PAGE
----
13. To Jerry & Dave, I'm doing the Photography, my Finance is doing Videography and everyone at the wedding will have 1 disposable camera at each table so all of our friends can take candid pictures ...
    It was brought to my attention by the bride that she want's disposables at the wedding cause there is NO children at this wedding it's not their 1st marriage they want a FUN Biker Wedding not looking for anything fancy... Why wouldn't you want a video of the big day there's going to be a HELL of a lot of people who know my equipment that can HELP me run everything!! I was thinking of either Kodak or Fuji cause that's the brand the bride want's for disposable camera's ... I'm the one buying the camera's and they offered to pay to have them developed to cut down on cost. We're a very close bunch of friends helping with this wedding....
    My first wedding i did with a medium grade digital camera and that was at my brother's wedding in 08 and I was one of the family member's that did the candid shot's the the professional missed and even the Professional photographer was VERY impressed with the photography that came out of my camera.... That's a hell of a compliment from a pro.
  14. l need to make some money from this event
    I'm trying to get my business going but, I don't have the $$$ to go out and buy the right equipment just yet
    I'm the one buying the camera's​
    What was the question again?
  15. Stephanie,
    As a fellow Harley rider, please take the advise not to charge anything for this wedding. The combination of close friends and only one other wedding as experience are the reasons. Would you want one of the guys who is working on his first gasket replacements to do it on your bike? ..and if you let him, would you want to pay him to practice on your bike?
    Also, aren't you really going to be a guest at this wedding of very close friends? It's impossible to be a guest and also the paid professional photographer.
  16. If photography is your gift to the couple, don't charge. You don't go to someone's wedding, give them half a rice-cooker and expect them to pay for the other half.
    They can probably find a budding photographer on Craigslist, possibly with experience, who will charge them $200 for the entire day, edited CD included.
    (sorry if this is a double post)
  17. Hey Hannah,
    Yes, l understand where you are coming from but, they asked me to photograph their big day and they want to pay me but, my finance and l are considering giving them my labor and time for their gift and only have them pay for the prints and the sizes of prints they want and to have them pay for the disposables to get developed... Which was the couples idea to pay for the disposables not mine... I would only do that if I knew them cause this is a Biker Wedding not just anyone would work l could do that for a any day wedding but, not this one... Hard to explain if your not a biker... Sorry but, it's just the truth. Thanks for your input l appreciate it a lot...
  18. Then here's your solution: take the pics, upload them onto a gallery such as Shutterfly where people can order prints at their own expense and you don't take a commission. It's tacky. You would have to pay websites in order to take a commission and you don't seem to be at this point in your photography career. This way they get your work/labor as a gift, but you don't make money from them.
    My step father is a biker, a professional photographer, but would never do what you're trying to do. Wanting to give the couple a gift that doesn't cost you anything in cash, I understand, but making money out of a wedding gift is just out of my realm of comprehension.
    Don't you mean "fiance"?
  19. Hi Stephanie
    I visited your website and I have to agree with the above responses that you need to hire some equipment and practice, practice, practice before you take on this wedding. You should not charge them anything as your displayed skills are not up to the standard of a wedding photographer. Remember this is their special day and the photographer can make or break their experience. Do you have back up gear in the event of a breakdown or malfunction of your current gear.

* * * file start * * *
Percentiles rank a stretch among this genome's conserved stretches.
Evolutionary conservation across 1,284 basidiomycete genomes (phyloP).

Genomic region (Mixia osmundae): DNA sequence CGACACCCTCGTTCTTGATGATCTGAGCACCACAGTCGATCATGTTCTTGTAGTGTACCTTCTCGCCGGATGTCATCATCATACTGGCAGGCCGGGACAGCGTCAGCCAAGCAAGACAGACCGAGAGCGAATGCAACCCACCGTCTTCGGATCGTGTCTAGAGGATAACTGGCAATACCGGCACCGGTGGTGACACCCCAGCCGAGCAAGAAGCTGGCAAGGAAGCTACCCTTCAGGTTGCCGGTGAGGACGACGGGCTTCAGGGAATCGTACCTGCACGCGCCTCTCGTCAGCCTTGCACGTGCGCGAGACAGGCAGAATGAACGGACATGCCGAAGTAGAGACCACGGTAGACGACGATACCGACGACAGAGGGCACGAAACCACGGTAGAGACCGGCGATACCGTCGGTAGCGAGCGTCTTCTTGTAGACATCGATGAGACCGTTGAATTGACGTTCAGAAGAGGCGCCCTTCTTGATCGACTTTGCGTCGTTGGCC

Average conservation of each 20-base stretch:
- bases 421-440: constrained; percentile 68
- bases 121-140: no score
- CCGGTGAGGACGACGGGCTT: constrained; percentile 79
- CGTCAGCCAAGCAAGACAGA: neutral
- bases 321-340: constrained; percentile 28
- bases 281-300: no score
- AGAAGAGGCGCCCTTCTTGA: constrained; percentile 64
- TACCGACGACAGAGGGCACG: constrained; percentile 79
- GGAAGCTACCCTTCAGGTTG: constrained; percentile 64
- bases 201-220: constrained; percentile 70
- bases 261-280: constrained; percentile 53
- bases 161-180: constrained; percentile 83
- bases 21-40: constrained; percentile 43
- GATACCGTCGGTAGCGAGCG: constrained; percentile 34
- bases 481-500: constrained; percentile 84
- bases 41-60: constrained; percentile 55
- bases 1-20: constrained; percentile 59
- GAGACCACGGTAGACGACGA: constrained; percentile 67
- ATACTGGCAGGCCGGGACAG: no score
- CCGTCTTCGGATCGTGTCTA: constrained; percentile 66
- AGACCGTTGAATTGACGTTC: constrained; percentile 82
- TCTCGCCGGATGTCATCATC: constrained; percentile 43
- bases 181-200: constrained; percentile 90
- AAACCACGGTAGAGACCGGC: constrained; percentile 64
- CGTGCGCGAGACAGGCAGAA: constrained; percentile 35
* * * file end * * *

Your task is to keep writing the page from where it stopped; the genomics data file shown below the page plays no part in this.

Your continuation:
Since you wish to become a professional you need to take a look at your website and tidy it up. The first image has 7 lines of coding under it. A lot of images are underexposed and the composition is not up to professional standards. Perhaps it would help to take a course and as suggested assist a professional for at least a year before embarking on a wedding.
    Best wishes
  20. The original poster does not seem to want any suggestions that say she should not do it the way she is going to do it.
    A photographer stating they are impressed does not mean anything significant because you do not know their motive.
    You do not have any professional quality work on your site. I would say good luck tracking the moving subjects
    and handling low light situations, but the extreme depth of field with small sensors and your guaranteed use of on
    camera frontal flash covers both of those problems pretty easily.

    Since the expectations are low, it seems like a good match.
  21. Focus like a laser on the job at hand. Get some education, and a lot of practice before the day.
    Preface what I say here with the idea that I would like you to succeed by the standards of the couple in question.
    So, I looked at what you show on your website (biker stuff) and frankly, it is not pro level work. Some of it has balance regarding composition, but largely its snapshot work. Competency and consistency will be key for you, so learn how to compose, light and "see" the things you need. Get a handle on the learning side before their day. That's what I think.
    As a side note: Perhaps uploading some work between now and then for members to critique for you will be a good way to learn?
  22. Ditto Ditto Ditto
    I visited your website and saw nice snapshots of animals and people. If your friends want snapshots of their wedding (and if you're SURE they understand that's probably the majority of what they'll be getting) then go for it. BUT, like everyone else here, my suggestion is to do a few free weddings as a backup photographer and learn the craft… do candids and such but you're not depended on for THE shots. And if you MUST shoot this wedding then call it "educational" and do it for nothing…
    I'd never hire a contractor who'd never done the work and didn't have the proper equipment, I wouldn't go to an uneducated/inexperienced Dr or Dentist who was using substandard equipment, and I sure wouldn't have someone shoot my wedding with no prior experience or anything less than professional equipment… Some things are just too important to take risks with.